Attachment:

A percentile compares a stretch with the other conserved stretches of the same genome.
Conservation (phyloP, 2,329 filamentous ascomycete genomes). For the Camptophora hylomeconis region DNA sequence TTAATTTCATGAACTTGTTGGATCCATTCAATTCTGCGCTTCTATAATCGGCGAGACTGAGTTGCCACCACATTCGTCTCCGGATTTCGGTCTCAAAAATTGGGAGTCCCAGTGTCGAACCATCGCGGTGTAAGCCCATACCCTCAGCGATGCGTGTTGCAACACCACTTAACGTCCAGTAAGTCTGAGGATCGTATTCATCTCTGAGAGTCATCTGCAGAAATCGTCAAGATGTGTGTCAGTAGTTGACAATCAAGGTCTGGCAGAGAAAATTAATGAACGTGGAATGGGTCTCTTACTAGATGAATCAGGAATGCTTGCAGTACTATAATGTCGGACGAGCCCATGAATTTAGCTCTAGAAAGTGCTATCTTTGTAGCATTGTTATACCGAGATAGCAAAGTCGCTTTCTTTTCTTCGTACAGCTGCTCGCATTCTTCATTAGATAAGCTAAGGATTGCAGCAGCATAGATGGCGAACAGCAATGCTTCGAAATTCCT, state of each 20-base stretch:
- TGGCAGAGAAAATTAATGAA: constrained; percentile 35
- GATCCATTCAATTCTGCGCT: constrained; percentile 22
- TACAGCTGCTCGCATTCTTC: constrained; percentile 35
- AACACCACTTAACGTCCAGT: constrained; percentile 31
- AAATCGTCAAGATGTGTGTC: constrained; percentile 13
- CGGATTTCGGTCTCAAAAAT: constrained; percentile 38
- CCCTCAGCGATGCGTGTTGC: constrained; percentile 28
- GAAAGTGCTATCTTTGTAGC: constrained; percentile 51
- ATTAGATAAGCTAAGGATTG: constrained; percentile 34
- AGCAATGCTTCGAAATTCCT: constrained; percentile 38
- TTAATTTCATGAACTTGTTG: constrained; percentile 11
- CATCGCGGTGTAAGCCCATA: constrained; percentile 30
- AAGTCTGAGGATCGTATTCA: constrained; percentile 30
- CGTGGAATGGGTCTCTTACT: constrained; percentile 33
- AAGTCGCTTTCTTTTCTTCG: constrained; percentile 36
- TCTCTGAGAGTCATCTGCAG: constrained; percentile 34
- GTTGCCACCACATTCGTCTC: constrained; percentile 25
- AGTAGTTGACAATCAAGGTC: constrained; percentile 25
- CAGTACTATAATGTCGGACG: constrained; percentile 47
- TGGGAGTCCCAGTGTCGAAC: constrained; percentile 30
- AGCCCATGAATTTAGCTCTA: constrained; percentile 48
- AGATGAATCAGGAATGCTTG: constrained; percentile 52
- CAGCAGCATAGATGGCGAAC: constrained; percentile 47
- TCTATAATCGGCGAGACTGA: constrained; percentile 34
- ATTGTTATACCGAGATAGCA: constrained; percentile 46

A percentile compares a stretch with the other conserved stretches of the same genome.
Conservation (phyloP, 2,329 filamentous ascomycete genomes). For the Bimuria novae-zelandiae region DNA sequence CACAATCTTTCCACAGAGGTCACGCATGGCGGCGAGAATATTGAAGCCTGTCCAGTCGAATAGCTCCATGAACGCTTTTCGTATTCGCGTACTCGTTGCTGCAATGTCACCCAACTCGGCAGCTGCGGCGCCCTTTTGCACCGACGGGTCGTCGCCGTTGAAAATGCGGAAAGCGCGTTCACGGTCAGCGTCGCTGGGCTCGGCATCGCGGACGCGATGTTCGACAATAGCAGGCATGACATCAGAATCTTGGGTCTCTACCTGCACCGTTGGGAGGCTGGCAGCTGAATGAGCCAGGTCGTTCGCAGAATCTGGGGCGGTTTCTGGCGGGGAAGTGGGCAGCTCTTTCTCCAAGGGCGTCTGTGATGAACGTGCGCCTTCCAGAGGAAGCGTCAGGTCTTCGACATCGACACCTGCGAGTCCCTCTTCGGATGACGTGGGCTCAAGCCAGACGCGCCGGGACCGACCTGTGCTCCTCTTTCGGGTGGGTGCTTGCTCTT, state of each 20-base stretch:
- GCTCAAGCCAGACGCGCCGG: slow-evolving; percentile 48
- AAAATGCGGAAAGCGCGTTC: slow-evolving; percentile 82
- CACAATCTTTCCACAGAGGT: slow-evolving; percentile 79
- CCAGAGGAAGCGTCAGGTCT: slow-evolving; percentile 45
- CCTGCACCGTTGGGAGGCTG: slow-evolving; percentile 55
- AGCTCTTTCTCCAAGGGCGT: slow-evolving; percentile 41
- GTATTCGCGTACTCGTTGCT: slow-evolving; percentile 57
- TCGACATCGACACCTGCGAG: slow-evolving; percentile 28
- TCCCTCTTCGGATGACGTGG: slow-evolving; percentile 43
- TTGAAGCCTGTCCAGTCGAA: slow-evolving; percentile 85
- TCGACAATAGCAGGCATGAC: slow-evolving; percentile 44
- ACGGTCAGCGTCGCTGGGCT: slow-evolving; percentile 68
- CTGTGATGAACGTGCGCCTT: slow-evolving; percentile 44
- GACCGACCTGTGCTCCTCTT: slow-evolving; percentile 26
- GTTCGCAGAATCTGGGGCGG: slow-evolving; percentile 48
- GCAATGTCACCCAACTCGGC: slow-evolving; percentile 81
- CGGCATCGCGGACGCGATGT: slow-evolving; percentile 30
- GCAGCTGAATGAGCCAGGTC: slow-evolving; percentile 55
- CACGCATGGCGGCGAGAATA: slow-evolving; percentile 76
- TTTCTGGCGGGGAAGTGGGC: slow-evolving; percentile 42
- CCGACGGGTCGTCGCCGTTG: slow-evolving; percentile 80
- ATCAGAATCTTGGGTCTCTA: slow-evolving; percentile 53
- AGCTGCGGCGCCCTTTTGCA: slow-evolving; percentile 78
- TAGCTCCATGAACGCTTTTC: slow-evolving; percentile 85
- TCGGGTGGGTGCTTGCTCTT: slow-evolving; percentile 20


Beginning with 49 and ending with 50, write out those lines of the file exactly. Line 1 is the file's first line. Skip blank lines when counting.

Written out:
- TTTCTGGCGGGGAAGTGGGC: slow-evolving; percentile 42
- CCGACGGGTCGTCGCCGTTG: slow-evolving; percentile 80